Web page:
Samour Lawan complains: “Look, we have no food." 
"Look at my stomach! I and my kids have nothing to eat.” 

Empowering women is a vital tool in the fight against malnutrition, says UNICEF. 

Quote: Adjibade Aboudou Karimou, Representative UNICEF
“There are some structural problem about malnutrition in Niger. Even in years where there is a good harvest we still face this malnutrition of the children, the most vulnerable part of the population, because of the way the distribution of revenue is made in a very traditional family structure which is a very patriarchal one where men own everything. Everything belongs to the men so the women don’t get access enough to food and cannot take care of their children as a consequence.”

In Niger, it’s the women who grab the hoes. While raising the children, it’s also their duty to raise the crops. And they must do so alone.

They have no money to invest in fertilizers or irrigation. The little they produce is often not even enough for themselves and their families. Every single plant counts. 

Quote: Peter Bieler, Swiss Development Cooperation (SDC)
“Malnutrition in my opinion is a problem of agriculture production – you need an agriculture production which id secure – you need food security. Food security means that farmers have to have a harvest every year, a secure harvest, they should be able to invest into their production. It needs a professional farmer, not a farmer that is farming because he is in rural areas and has nothing else to do. It needs a policy, an agricultural policy that strengthens the agricultural system and agricultural production. Productivity has to increase not the production as such. 

There are signs of modernity in Niger but the reality on the ground is that it remains a country stuck in the past. Where things move, the way they always have. 

This woman has nothing more than a simple stick to thrash her crops. 

Infrastructure in most places is non-existent.pushing people into ever more hostile environments in search of a living. This food for work programme tries to transform a moonscape into arable land.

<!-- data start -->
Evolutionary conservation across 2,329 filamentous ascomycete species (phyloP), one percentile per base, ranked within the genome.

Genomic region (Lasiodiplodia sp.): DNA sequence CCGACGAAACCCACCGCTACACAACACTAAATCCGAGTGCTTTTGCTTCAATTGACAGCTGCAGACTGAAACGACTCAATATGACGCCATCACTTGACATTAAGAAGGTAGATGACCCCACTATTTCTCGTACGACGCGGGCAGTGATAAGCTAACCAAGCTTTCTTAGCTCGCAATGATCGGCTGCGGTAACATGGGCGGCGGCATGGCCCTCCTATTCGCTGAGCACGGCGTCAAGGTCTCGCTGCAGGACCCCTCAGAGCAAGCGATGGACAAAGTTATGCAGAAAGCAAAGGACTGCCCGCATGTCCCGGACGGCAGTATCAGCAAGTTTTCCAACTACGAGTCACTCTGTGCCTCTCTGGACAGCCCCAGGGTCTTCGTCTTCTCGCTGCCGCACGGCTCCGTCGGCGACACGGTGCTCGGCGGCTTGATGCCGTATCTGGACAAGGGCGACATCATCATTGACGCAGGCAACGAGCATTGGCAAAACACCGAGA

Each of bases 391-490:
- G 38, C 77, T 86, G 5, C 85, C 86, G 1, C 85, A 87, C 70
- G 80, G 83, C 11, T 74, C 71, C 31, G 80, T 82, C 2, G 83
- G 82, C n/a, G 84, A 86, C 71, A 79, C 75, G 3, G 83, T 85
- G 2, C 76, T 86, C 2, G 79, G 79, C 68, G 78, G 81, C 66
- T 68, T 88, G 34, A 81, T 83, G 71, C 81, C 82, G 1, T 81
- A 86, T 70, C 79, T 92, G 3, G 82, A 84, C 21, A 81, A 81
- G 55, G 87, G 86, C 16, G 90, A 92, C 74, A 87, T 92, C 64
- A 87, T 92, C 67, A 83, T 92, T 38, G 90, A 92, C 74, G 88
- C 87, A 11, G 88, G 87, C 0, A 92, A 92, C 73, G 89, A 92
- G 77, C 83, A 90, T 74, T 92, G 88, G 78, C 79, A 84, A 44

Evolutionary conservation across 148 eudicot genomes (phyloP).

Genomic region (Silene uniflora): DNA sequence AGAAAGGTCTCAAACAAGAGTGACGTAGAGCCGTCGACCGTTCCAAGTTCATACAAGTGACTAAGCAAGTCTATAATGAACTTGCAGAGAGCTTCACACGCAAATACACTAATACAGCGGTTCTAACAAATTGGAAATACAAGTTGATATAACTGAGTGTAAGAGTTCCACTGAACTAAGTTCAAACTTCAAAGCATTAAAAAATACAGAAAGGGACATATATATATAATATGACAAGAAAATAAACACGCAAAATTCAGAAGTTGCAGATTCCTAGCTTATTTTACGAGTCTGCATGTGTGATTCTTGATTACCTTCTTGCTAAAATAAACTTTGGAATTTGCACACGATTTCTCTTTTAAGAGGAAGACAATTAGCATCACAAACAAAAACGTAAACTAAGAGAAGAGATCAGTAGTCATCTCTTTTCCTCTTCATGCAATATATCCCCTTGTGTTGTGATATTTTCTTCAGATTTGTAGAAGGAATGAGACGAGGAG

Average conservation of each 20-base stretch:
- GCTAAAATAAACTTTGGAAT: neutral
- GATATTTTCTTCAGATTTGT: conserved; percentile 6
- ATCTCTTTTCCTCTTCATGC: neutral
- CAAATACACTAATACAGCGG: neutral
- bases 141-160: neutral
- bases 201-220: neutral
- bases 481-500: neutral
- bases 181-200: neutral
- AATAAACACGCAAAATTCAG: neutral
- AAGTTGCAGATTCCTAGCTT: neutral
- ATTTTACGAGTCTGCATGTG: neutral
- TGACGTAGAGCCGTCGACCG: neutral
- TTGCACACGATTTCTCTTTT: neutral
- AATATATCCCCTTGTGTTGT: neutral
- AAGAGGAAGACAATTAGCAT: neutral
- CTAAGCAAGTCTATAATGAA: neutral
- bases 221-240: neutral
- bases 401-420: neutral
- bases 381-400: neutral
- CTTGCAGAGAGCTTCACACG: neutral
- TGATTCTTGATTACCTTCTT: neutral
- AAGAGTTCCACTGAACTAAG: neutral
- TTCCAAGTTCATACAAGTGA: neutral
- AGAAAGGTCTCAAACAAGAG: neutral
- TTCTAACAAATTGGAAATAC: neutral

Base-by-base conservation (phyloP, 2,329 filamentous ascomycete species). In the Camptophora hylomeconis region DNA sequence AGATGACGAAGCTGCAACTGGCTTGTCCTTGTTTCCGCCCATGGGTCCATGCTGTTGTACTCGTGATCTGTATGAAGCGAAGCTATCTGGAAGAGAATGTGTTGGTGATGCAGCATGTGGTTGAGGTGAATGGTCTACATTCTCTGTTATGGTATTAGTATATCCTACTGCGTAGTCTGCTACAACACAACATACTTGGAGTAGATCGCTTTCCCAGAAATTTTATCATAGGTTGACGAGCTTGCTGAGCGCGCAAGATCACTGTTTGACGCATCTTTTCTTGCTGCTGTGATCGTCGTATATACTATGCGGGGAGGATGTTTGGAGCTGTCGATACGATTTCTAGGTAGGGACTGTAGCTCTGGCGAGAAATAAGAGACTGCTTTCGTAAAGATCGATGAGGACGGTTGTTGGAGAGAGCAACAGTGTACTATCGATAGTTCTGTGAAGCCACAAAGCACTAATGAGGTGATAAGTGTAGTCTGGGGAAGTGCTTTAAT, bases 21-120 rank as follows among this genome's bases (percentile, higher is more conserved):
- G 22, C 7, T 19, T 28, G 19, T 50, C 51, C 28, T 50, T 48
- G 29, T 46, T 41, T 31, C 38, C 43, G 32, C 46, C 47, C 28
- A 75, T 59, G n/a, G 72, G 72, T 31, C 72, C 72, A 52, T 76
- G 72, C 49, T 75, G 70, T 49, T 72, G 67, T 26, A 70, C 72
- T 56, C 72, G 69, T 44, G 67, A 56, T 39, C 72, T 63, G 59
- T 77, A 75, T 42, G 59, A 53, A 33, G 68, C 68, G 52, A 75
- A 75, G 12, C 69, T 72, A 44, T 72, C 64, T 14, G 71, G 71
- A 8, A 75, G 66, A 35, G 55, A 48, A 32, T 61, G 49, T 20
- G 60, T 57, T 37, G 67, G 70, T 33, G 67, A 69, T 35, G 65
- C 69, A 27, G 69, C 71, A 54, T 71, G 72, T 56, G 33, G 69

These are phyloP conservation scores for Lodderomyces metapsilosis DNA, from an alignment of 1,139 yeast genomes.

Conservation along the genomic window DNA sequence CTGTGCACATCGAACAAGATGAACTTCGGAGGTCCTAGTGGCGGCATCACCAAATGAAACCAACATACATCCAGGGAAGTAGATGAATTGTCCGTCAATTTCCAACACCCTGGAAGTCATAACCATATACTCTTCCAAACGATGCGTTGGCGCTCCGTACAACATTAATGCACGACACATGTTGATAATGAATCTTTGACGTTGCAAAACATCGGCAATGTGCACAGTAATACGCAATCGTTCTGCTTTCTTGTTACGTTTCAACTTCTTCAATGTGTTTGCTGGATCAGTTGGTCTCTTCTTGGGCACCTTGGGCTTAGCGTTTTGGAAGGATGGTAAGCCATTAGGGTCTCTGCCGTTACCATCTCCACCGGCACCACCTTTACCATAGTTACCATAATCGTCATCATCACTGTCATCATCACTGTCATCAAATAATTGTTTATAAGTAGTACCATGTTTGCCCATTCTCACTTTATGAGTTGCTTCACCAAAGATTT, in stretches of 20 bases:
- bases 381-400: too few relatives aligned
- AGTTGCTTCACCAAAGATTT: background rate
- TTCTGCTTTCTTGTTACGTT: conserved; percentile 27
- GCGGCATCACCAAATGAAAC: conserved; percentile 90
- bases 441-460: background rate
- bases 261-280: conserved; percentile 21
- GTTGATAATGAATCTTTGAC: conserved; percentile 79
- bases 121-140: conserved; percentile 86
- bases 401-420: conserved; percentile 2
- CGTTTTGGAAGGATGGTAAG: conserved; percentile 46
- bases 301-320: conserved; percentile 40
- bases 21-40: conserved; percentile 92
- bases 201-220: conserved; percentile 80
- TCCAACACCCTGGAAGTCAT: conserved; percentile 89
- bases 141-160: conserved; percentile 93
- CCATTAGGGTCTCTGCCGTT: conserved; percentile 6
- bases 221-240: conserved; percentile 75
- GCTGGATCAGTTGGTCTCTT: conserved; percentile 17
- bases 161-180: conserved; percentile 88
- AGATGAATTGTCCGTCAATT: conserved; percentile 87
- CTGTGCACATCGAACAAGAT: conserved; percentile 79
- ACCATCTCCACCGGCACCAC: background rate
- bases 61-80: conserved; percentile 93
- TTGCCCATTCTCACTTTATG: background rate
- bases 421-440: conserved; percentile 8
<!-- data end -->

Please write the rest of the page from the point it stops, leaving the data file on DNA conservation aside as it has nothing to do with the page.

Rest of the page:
Quote: Michele Falavigna, Resident Representative UNDP

“We don’t really understand in this country why the international community, despite the fact that this is a democratic country that has been very stable does not receive that aid and attention it needs to put its people on a solid path towards development.” 

But like in much of Africa, instead of development aid, people get food aid.

The late reaction of the international community means that this emergency will cost far more than if aid had come earlier. 

Quote: Stephanie Savariou WFP
“Well the cost of the operation for a start would have been totally different. Now we are looking at prices that are at least five times bigger. We had to bring the food on trucks from Togo, from Benin, we had to organise an airlift, we have to make sure that our partners on the ground are ready to deliver the food so they have to screen the population and they have to make sure the food is distributed in a proper way so all that has to be organised much more faster and that makes things a lot more complicated.”

Better late than never, food aid is finally arriving. 

Here in Bamou, the people are cheering. 

Almost a thousand hungry women and children line the streets in anticipation of a handout. Children are selected according to need - this child looks too healthy to get food aid.

Saja Mamane has hungry twins. Feeding two little mouths is difficult for her.
“We are very thankful”
“Life is hard without help”

Not everyone is allowed in - only those with clearly malnourished children get food for free. 

Concern, the Irish aid agency in charge of this distribution, wants to avoid unnecessary dependency on food aid. Every child is checked carefully.

David Andrews is the former foreign minister of Ireland and the current president of the Irish Red Cross.

“I think its wrong that the international community has reacted so late and I think that the international community – those people who I’ve met here in Niger – have put their hands up and admit that for a number of reasons they reacted too late. I think that the international community should be ashamed of itself.”

The reality remains that many donors only rush in to help, when a complex problem has turned into a simple crisis. 

Stephanie Savariou WFP
“It’s very difficult to sell prevention. Its very difficult to warn the international community about a food crisis that is going to happen, to say that some children might dies as a consequence – to say that at the moment its not totally the case but that its going to come. And the tragedy about this is that when it comes, when children die then the spectacular images trigger a lot of attention.” 

Quote: Peter Bieler, Swiss Development Cooperation

“We can give assistance now but what is happening next year? Even if there is no peak we’re going to have malnourished children again. No one will respond again – there is a longer term commitment needed of the international community to tackle such a problem as the case in Niger.”

Sadly these kind of images are commonplace across much of sub-saharan Africa – and unless poverty and underdevelopment are urgently addressed nothing much will change.

A small bag of food aid helps this boy for a while, but it won't solve Africa's problems.

This article was produced by IRIN News while it was part of the United Nations Office for the Coordination of Humanitarian Affairs. Please send queries on copyright or liability to the UN. For more information: https://shop.un.org/rights-permissions